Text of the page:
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[ih-rash-uh-nl] /ɪˈræʃ ə nl/
without the faculty of reason; deprived of reason.
without or deprived of normal mental clarity or sound judgment.
not in accordance with reason; utterly illogical:
irrational arguments.
not endowed with the faculty of reason:
irrational animals.
  1. (of a number) not capable of being expressed exactly as a ratio of two integers.
  2. (of a function) not capable of being expressed exactly as a ratio of two polynomials.
Algebra. (of an equation) having an unknown under a radical sign or, alternately, with a fractional exponent.
Greek and Latin Prosody.
  1. of or relating to a substitution in the normal metrical pattern, especially a long syllable for a short one.
  2. noting a foot or meter containing such a substitution.
Mathematics. irrational number.
Origin of irrational
late Middle English
1425-75; late Middle English < Latin irratiōnālis. See ir-2, rational
Related forms
irrationally, adverb
irrationalness, noun
nonirrational, adjective, noun
nonirrationally, adverb
nonirrationalness, noun
3. unreasonable, ridiculous; insensate. Unabridged
Based on the Random House Dictionary, © Random House, Inc. 2015.
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Examples from the Web for irrational
Contemporary Examples
Historical Examples
  • Whether rational or irrational in his work, the Alpine Club man has been successful in his pursuit.

    Travelling Sketches. Anthony Trollope
  • This reply seemed to arouse an irrational anger in the Briton.

    The Cruise of the Dry Dock T. S. Stribling
  • When the people are submitted to irrational masters, they are never guided by reason.

    The System of Nature, Volume 2 Paul Henri Thiery (Baron D'Holbach)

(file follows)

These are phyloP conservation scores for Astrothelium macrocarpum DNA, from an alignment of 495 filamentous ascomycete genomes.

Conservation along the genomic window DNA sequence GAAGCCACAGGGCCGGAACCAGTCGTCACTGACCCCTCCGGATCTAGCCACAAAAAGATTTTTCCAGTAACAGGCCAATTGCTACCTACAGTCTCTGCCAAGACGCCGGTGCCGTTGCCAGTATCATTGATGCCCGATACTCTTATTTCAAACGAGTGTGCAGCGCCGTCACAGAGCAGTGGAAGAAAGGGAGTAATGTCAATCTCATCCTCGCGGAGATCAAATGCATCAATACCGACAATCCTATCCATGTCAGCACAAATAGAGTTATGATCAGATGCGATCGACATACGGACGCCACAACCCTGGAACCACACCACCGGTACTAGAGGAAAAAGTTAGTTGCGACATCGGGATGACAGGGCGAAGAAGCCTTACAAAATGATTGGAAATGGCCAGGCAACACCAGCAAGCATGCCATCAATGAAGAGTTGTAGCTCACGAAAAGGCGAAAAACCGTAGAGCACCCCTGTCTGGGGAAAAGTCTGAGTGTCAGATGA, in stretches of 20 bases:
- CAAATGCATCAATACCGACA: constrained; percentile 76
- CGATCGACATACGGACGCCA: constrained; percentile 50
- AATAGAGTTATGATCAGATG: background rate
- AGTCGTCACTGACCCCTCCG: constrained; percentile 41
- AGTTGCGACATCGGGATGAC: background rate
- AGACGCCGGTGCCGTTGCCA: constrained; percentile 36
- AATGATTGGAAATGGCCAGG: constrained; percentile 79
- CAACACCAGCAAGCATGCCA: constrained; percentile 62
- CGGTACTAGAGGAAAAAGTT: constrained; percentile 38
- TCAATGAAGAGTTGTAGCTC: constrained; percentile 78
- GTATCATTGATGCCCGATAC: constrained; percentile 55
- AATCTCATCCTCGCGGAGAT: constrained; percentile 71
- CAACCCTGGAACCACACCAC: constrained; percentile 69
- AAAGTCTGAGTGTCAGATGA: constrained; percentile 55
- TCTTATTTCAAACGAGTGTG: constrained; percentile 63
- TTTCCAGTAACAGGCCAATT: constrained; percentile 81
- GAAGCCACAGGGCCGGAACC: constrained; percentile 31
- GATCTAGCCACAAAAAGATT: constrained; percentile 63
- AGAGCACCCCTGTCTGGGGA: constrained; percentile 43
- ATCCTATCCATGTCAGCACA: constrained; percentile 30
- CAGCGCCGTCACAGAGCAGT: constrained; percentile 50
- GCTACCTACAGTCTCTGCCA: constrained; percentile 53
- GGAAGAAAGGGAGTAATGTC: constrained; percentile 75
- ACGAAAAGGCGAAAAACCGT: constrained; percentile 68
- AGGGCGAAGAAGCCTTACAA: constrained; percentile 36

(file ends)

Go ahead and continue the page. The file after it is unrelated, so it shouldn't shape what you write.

• If men cannot have a rational belief, they will have an irrational.

    Laws Plato
  • He ran downstairs, and without speaking to his father, on an irrational impulse, over to Madam Bell's.

    The Prisoner Alice Brown
British Dictionary definitions for irrational


inconsistent with reason or logic; illogical; absurd
incapable of reasoning
  1. not rational
  2. (as noun): an irrational
(prosody, in Greek or Latin verse)
  1. of or relating to a metrical irregularity, usually the occurrence of a long syllable instead of a short one
  2. denoting a metrical foot where such an irregularity occurs
Derived Forms
irrationally, adverb
irrationalness, noun
Collins English Dictionary - Complete & Unabridged 2012 Digital Edition
© William Collins Sons & Co. Ltd. 1979, 1986 © HarperCollins
Publishers 1998, 2000, 2003, 2005, 2006, 2007, 2009, 2012
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Word Origin and History for irrational

late 15c., "not endowed with reason" (of beats, etc.); earlier (of quantities) "inexpressible in ordinary numbers" (late 14c.); from Latin irrationalis "without reason," from assimilated form of in- "not, opposite of" (see in- (1)) + rationalis "reason" (see rational). Meaning "illogical, absurd" is attested from 1640s. Related: Irrationally.

Online Etymology Dictionary, © 2010 Douglas Harper
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irrational in Medicine

irrational ir·ra·tion·al (ĭ-rāsh'ə-nəl)
Not rational; marked by a lack of accord with reason or sound judgment.

The American Heritage® Stedman's Medical Dictionary
Copyright © 2002, 2001, 1995 by Houghton Mifflin Company. Published by Houghton Mifflin Company.
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